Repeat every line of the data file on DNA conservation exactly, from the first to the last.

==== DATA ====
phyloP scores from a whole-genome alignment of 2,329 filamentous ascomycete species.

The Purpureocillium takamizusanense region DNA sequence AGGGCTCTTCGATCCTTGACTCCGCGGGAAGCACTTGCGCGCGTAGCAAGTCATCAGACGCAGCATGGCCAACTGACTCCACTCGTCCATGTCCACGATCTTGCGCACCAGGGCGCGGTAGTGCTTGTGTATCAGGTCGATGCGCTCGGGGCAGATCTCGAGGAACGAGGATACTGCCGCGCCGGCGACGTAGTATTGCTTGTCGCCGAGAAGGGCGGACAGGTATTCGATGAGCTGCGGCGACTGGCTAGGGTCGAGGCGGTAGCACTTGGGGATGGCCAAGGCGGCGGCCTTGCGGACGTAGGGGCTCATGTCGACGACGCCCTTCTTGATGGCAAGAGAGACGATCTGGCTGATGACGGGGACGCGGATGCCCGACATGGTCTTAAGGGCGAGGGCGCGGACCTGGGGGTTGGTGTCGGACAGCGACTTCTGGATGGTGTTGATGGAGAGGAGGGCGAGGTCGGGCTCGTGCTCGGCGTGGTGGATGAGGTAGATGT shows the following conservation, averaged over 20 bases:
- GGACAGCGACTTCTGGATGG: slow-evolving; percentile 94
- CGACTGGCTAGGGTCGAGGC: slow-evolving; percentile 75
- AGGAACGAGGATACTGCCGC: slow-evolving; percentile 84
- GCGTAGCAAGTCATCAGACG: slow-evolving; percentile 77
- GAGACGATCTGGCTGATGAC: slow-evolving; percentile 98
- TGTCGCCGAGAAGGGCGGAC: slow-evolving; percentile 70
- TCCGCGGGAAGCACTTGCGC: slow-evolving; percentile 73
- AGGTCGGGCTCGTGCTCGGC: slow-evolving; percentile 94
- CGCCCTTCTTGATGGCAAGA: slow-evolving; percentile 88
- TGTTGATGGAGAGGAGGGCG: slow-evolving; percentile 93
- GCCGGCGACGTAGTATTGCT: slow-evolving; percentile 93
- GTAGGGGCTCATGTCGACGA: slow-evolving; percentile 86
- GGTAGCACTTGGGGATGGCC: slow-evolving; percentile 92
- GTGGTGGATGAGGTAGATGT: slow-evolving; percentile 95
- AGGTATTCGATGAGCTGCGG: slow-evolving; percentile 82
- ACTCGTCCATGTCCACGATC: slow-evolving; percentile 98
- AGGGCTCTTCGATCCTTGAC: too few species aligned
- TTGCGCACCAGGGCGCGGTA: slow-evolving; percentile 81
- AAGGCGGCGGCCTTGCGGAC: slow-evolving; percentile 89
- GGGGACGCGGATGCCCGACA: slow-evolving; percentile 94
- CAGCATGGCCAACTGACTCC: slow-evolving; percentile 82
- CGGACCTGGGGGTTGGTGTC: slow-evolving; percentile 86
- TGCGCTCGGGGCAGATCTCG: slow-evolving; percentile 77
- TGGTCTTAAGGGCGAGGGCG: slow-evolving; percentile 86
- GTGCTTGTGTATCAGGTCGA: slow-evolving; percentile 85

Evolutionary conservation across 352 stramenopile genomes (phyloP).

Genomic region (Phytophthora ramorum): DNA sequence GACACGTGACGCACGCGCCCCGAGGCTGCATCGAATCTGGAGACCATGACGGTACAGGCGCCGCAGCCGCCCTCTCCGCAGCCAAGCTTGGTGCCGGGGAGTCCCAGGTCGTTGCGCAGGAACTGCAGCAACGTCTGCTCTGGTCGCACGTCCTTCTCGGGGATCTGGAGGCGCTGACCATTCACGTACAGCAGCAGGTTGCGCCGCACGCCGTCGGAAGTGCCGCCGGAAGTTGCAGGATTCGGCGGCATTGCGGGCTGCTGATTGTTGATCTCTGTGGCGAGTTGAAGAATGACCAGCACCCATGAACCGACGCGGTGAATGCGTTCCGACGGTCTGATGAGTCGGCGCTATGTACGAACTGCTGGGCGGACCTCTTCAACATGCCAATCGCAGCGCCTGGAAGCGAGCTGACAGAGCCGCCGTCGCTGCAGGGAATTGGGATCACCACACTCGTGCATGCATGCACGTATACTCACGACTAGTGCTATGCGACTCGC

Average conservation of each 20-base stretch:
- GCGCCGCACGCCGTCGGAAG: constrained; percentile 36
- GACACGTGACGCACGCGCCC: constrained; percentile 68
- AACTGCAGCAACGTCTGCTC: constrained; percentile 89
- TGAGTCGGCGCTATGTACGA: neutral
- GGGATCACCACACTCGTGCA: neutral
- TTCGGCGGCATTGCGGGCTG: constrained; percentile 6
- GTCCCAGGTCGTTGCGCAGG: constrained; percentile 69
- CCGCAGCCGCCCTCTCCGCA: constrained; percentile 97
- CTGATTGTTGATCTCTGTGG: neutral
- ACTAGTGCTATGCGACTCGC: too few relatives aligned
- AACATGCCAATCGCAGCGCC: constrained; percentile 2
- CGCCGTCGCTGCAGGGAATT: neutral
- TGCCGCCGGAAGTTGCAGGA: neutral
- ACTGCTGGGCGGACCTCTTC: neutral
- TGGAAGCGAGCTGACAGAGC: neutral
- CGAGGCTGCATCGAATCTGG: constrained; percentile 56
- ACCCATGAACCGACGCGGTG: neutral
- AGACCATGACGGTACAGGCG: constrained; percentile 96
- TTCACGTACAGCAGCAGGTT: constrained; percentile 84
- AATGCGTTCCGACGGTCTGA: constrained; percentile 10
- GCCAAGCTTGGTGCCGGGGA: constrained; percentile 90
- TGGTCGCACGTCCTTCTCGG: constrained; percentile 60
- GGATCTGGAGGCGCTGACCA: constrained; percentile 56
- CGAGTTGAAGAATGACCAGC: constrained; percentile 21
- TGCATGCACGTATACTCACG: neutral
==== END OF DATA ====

phyloP scores from a whole-genome alignment of 2,329 filamentous ascomycete species.

The Purpureocillium takamizusanense region DNA sequence AGGGCTCTTCGATCCTTGACTCCGCGGGAAGCACTTGCGCGCGTAGCAAGTCATCAGACGCAGCATGGCCAACTGACTCCACTCGTCCATGTCCACGATCTTGCGCACCAGGGCGCGGTAGTGCTTGTGTATCAGGTCGATGCGCTCGGGGCAGATCTCGAGGAACGAGGATACTGCCGCGCCGGCGACGTAGTATTGCTTGTCGCCGAGAAGGGCGGACAGGTATTCGATGAGCTGCGGCGACTGGCTAGGGTCGAGGCGGTAGCACTTGGGGATGGCCAAGGCGGCGGCCTTGCGGACGTAGGGGCTCATGTCGACGACGCCCTTCTTGATGGCAAGAGAGACGATCTGGCTGATGACGGGGACGCGGATGCCCGACATGGTCTTAAGGGCGAGGGCGCGGACCTGGGGGTTGGTGTCGGACAGCGACTTCTGGATGGTGTTGATGGAGAGGAGGGCGAGGTCGGGCTCGTGCTCGGCGTGGTGGATGAGGTAGATGT shows the following conservation, averaged over 20 bases:
- GGACAGCGACTTCTGGATGG: slow-evolving; percentile 94
- CGACTGGCTAGGGTCGAGGC: slow-evolving; percentile 75
- AGGAACGAGGATACTGCCGC: slow-evolving; percentile 84
- GCGTAGCAAGTCATCAGACG: slow-evolving; percentile 77
- GAGACGATCTGGCTGATGAC: slow-evolving; percentile 98
- TGTCGCCGAGAAGGGCGGAC: slow-evolving; percentile 70
- TCCGCGGGAAGCACTTGCGC: slow-evolving; percentile 73
- AGGTCGGGCTCGTGCTCGGC: slow-evolving; percentile 94
- CGCCCTTCTTGATGGCAAGA: slow-evolving; percentile 88
- TGTTGATGGAGAGGAGGGCG: slow-evolving; percentile 93
- GCCGGCGACGTAGTATTGCT: slow-evolving; percentile 93
- GTAGGGGCTCATGTCGACGA: slow-evolving; percentile 86
- GGTAGCACTTGGGGATGGCC: slow-evolving; percentile 92
- GTGGTGGATGAGGTAGATGT: slow-evolving; percentile 95
- AGGTATTCGATGAGCTGCGG: slow-evolving; percentile 82
- ACTCGTCCATGTCCACGATC: slow-evolving; percentile 98
- AGGGCTCTTCGATCCTTGAC: too few species aligned
- TTGCGCACCAGGGCGCGGTA: slow-evolving; percentile 81
- AAGGCGGCGGCCTTGCGGAC: slow-evolving; percentile 89
- GGGGACGCGGATGCCCGACA: slow-evolving; percentile 94
- CAGCATGGCCAACTGACTCC: slow-evolving; percentile 82
- CGGACCTGGGGGTTGGTGTC: slow-evolving; percentile 86
- TGCGCTCGGGGCAGATCTCG: slow-evolving; percentile 77
- TGGTCTTAAGGGCGAGGGCG: slow-evolving; percentile 86
- GTGCTTGTGTATCAGGTCGA: slow-evolving; percentile 85

Evolutionary conservation across 352 stramenopile genomes (phyloP).

Genomic region (Phytophthora ramorum): DNA sequence GACACGTGACGCACGCGCCCCGAGGCTGCATCGAATCTGGAGACCATGACGGTACAGGCGCCGCAGCCGCCCTCTCCGCAGCCAAGCTTGGTGCCGGGGAGTCCCAGGTCGTTGCGCAGGAACTGCAGCAACGTCTGCTCTGGTCGCACGTCCTTCTCGGGGATCTGGAGGCGCTGACCATTCACGTACAGCAGCAGGTTGCGCCGCACGCCGTCGGAAGTGCCGCCGGAAGTTGCAGGATTCGGCGGCATTGCGGGCTGCTGATTGTTGATCTCTGTGGCGAGTTGAAGAATGACCAGCACCCATGAACCGACGCGGTGAATGCGTTCCGACGGTCTGATGAGTCGGCGCTATGTACGAACTGCTGGGCGGACCTCTTCAACATGCCAATCGCAGCGCCTGGAAGCGAGCTGACAGAGCCGCCGTCGCTGCAGGGAATTGGGATCACCACACTCGTGCATGCATGCACGTATACTCACGACTAGTGCTATGCGACTCGC

Average conservation of each 20-base stretch:
- GCGCCGCACGCCGTCGGAAG: constrained; percentile 36
- GACACGTGACGCACGCGCCC: constrained; percentile 68
- AACTGCAGCAACGTCTGCTC: constrained; percentile 89
- TGAGTCGGCGCTATGTACGA: neutral
- GGGATCACCACACTCGTGCA: neutral
- TTCGGCGGCATTGCGGGCTG: constrained; percentile 6
- GTCCCAGGTCGTTGCGCAGG: constrained; percentile 69
- CCGCAGCCGCCCTCTCCGCA: constrained; percentile 97
- CTGATTGTTGATCTCTGTGG: neutral
- ACTAGTGCTATGCGACTCGC: too few relatives aligned
- AACATGCCAATCGCAGCGCC: constrained; percentile 2
- CGCCGTCGCTGCAGGGAATT: neutral
- TGCCGCCGGAAGTTGCAGGA: neutral
- ACTGCTGGGCGGACCTCTTC: neutral
- TGGAAGCGAGCTGACAGAGC: neutral
- CGAGGCTGCATCGAATCTGG: constrained; percentile 56
- ACCCATGAACCGACGCGGTG: neutral
- AGACCATGACGGTACAGGCG: constrained; percentile 96
- TTCACGTACAGCAGCAGGTT: constrained; percentile 84
- AATGCGTTCCGACGGTCTGA: constrained; percentile 10
- GCCAAGCTTGGTGCCGGGGA: constrained; percentile 90
- TGGTCGCACGTCCTTCTCGG: constrained; percentile 60
- GGATCTGGAGGCGCTGACCA: constrained; percentile 56
- CGAGTTGAAGAATGACCAGC: constrained; percentile 21
- TGCATGCACGTATACTCACG: neutral